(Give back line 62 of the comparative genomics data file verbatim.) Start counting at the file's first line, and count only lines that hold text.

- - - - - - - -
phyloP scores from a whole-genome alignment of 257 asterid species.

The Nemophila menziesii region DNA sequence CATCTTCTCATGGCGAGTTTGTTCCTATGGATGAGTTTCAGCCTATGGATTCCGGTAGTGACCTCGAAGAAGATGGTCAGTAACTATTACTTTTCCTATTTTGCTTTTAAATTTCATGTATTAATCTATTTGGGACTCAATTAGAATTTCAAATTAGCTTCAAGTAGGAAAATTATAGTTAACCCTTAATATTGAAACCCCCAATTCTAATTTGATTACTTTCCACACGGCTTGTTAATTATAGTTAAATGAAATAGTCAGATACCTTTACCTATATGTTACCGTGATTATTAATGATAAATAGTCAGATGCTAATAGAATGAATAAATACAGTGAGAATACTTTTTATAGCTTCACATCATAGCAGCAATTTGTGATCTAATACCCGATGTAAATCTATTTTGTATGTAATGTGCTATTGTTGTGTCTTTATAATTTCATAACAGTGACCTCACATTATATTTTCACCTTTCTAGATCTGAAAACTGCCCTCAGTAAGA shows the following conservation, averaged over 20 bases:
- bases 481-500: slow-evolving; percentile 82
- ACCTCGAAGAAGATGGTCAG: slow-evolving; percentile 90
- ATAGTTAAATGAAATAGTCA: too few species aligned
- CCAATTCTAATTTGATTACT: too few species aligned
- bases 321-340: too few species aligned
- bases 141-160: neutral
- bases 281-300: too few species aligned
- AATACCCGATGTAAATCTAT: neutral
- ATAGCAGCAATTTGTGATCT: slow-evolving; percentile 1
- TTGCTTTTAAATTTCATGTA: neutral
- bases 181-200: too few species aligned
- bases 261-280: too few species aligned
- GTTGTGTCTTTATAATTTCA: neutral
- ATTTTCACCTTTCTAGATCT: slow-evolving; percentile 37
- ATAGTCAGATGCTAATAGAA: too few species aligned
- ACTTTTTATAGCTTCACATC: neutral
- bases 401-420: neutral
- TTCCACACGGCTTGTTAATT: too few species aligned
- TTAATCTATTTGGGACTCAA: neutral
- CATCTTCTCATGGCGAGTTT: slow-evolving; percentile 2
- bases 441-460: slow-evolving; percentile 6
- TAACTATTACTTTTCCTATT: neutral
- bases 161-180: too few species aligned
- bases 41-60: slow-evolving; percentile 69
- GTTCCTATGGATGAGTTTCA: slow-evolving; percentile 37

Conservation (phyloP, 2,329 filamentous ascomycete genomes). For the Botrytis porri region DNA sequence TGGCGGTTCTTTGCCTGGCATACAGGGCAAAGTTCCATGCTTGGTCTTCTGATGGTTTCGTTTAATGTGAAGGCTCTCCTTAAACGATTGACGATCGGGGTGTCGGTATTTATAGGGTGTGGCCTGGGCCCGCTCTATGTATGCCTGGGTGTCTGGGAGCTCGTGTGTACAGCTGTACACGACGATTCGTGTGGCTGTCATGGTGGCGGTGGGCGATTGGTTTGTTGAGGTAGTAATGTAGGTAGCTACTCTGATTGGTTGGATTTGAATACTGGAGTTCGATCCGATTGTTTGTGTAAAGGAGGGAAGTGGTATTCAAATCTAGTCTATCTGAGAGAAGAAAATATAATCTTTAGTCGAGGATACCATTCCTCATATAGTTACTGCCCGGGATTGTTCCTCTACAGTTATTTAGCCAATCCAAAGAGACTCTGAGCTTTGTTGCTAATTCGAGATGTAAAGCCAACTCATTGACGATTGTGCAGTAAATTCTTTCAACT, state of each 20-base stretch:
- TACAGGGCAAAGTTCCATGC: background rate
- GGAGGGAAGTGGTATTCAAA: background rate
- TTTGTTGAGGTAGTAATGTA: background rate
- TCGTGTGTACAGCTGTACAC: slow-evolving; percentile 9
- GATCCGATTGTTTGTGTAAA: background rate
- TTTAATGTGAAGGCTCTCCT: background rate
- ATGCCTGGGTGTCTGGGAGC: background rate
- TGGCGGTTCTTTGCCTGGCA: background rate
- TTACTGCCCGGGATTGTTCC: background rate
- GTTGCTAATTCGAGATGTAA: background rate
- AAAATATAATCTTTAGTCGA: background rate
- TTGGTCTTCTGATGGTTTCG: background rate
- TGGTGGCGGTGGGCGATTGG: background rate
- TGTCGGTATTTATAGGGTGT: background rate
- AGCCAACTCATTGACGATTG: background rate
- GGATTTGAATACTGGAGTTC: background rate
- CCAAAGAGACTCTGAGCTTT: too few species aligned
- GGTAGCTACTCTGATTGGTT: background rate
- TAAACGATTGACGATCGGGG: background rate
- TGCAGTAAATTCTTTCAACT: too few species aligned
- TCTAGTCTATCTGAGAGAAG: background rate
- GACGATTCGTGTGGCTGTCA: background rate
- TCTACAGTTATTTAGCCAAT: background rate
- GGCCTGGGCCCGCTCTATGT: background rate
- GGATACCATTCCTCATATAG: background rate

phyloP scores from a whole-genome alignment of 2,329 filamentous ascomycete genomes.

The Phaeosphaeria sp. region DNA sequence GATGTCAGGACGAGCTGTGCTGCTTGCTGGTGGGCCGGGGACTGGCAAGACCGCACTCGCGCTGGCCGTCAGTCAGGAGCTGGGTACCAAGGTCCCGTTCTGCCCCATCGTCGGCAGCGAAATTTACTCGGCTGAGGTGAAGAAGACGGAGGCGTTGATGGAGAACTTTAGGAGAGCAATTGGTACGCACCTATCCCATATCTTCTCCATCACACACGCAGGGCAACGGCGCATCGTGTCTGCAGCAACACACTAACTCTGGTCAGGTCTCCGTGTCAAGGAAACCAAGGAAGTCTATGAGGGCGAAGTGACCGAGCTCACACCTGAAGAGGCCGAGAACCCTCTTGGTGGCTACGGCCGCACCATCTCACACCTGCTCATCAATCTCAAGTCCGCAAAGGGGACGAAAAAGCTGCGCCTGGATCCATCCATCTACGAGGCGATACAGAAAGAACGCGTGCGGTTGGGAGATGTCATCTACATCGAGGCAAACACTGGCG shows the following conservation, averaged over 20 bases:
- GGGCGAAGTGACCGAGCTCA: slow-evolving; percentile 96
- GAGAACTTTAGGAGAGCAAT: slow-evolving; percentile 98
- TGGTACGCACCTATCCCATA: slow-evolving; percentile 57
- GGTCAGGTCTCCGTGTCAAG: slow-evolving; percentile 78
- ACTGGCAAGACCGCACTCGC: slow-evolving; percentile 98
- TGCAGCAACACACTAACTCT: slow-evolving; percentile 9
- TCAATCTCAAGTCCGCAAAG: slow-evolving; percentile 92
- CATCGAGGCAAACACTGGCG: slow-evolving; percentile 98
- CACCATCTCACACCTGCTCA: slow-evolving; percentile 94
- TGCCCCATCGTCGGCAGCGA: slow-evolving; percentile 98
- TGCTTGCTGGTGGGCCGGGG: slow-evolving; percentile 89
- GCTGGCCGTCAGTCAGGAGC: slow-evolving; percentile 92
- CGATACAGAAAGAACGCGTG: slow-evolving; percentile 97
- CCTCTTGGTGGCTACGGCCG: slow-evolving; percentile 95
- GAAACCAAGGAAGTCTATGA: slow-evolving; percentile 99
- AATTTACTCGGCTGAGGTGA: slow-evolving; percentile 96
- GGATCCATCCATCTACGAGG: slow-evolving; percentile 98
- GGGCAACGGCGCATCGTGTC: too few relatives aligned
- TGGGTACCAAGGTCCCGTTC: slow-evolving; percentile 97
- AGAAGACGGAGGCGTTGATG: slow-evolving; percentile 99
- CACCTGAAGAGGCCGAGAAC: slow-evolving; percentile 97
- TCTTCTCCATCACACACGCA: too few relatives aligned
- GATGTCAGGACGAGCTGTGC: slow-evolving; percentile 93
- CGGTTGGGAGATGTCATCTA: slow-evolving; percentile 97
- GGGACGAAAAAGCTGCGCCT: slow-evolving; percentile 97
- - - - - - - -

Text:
- TCAATCTCAAGTCCGCAAAG: slow-evolving; percentile 92